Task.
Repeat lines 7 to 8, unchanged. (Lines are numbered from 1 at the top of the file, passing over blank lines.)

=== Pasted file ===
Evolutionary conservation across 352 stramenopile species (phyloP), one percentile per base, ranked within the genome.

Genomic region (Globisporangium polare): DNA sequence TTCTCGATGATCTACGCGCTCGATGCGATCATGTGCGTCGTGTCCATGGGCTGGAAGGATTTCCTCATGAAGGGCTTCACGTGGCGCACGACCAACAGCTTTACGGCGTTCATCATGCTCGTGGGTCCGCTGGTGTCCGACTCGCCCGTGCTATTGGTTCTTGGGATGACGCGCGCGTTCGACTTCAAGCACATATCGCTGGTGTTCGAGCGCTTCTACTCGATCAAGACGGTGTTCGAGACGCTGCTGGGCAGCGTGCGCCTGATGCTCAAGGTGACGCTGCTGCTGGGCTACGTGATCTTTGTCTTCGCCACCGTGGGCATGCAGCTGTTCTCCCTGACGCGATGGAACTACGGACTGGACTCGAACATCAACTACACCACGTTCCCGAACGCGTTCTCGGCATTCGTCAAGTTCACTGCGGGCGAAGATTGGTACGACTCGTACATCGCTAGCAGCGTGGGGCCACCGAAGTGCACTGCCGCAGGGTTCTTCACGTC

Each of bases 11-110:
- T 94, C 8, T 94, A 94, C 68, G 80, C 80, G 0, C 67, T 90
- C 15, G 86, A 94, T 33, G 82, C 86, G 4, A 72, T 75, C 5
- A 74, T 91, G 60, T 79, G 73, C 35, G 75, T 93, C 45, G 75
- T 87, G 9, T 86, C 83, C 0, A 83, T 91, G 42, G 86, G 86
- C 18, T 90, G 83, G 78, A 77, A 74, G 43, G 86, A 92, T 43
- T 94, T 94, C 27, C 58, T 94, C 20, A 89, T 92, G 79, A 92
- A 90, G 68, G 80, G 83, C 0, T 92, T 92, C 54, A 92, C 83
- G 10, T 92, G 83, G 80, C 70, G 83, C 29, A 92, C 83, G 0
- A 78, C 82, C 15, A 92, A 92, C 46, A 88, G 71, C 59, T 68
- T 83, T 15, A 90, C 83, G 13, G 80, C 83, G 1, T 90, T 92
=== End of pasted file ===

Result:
- T 87, G 9, T 86, C 83, C 0, A 83, T 91, G 42, G 86, G 86
- C 18, T 90, G 83, G 78, A 77, A 74, G 43, G 86, A 92, T 43